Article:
6. July 3, 2015 at 9:56 pm #

    My family and I are taking our first river cruise through Eastern Europe next summer, and I’m already counting down the days—when it’s still 13 months off, ha!

    • July 4, 2015 at 9:58 am #

      How fun! When you referenced family, are you going with kids? There weren’t any kids on our sailing, but I can see how more mature and independent teens might find it an interesting experience. Of course, they may still talk about all the “old folks” on the trip who still like doing cool stuff, too.

  7. July 8, 2015 at 8:46 pm #

    I thoroughly enjoyed this layout of your VRC summary. There are a lot of misconceptions about river cruising, and having your readers ask the right questions, they can decide if it’s the right choice for them. What a great article! I can’t wait for my next VRC!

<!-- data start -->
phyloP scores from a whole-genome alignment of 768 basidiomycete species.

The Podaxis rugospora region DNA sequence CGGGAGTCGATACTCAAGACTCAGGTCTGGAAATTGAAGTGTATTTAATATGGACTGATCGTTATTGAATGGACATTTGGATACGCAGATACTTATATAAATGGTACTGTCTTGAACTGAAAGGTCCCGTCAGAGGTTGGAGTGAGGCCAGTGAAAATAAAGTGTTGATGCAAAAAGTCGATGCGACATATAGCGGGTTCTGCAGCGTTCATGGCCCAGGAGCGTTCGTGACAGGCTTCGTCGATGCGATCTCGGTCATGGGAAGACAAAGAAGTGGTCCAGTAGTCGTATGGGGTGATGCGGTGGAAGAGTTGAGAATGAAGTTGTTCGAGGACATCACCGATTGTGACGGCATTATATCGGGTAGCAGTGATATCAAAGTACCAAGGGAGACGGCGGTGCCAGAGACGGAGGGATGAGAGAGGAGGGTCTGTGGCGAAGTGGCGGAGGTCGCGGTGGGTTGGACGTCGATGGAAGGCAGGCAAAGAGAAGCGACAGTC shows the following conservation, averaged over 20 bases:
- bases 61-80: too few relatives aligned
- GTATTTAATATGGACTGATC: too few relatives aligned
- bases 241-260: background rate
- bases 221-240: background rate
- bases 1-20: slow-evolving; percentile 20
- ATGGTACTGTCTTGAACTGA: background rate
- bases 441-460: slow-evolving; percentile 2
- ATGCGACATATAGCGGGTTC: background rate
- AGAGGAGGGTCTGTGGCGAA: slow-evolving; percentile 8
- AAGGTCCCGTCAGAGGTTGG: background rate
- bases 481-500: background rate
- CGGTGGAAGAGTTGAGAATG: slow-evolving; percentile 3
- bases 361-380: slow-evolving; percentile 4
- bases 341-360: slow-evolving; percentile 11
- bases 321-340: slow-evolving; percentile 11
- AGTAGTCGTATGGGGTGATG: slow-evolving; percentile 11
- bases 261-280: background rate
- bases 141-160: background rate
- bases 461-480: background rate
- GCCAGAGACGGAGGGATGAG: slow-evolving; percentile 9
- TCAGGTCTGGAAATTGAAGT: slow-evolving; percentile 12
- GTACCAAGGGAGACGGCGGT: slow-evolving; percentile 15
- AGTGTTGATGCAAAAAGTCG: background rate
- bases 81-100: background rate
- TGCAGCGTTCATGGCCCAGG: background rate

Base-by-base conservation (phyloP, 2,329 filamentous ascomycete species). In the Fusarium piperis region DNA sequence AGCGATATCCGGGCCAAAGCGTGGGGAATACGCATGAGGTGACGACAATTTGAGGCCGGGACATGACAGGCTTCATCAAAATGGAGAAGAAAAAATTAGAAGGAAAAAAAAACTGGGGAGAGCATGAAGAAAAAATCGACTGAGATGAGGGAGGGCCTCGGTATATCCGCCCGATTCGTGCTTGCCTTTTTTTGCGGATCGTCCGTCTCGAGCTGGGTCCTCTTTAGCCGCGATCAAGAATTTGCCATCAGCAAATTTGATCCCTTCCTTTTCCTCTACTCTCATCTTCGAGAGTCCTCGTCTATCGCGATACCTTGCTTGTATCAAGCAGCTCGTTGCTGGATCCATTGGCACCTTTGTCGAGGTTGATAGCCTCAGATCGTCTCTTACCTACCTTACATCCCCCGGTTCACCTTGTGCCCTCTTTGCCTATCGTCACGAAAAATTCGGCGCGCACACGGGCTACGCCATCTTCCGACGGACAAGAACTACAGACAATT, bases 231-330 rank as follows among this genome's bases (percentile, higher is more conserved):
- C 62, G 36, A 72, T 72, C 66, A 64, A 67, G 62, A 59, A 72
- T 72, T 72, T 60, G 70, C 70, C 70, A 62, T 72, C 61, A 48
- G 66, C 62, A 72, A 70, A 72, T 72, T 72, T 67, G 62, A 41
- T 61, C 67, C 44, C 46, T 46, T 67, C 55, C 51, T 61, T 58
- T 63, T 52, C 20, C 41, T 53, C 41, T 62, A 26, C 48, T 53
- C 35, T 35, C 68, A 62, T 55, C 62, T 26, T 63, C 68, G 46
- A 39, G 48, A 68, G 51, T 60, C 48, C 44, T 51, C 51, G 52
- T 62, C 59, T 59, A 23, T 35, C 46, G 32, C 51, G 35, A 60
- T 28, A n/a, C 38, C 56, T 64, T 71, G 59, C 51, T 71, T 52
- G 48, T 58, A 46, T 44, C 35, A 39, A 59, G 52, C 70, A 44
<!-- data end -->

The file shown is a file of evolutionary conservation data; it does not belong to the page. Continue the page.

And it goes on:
• July 10, 2015 at 4:42 am #

      Thank you Cacinda. You’re right, there are lots of misconceptions. That’s why I hope that people will really think about the vacation experience they want before jumping to conclusions one way or the other. I’m looking forward to another sailing on Viking in the near future.

  8. February 5, 2016 at 11:07 am #


    I am a travel agent and a River cruise specialist. I have been on several River Cruise lines and although they are similar, they each have their own personality and inclusions.

    Viking is geared toward older travelers. Tauck, Scenic and Uniworld are for the luxury traveler. Avalon has some great sales so, like Viking can be a good entry level cruise.

    AMAWaterways has bikes on board and the clientele tends toward people in their late 40s to 60s. They have also teamed up with Disney to provide multi-generational cruises. Several cruise lines have specials for singles.

    There can be a river cruise that meets everyone’s needs. But, check with your travel agent to find the right one for you.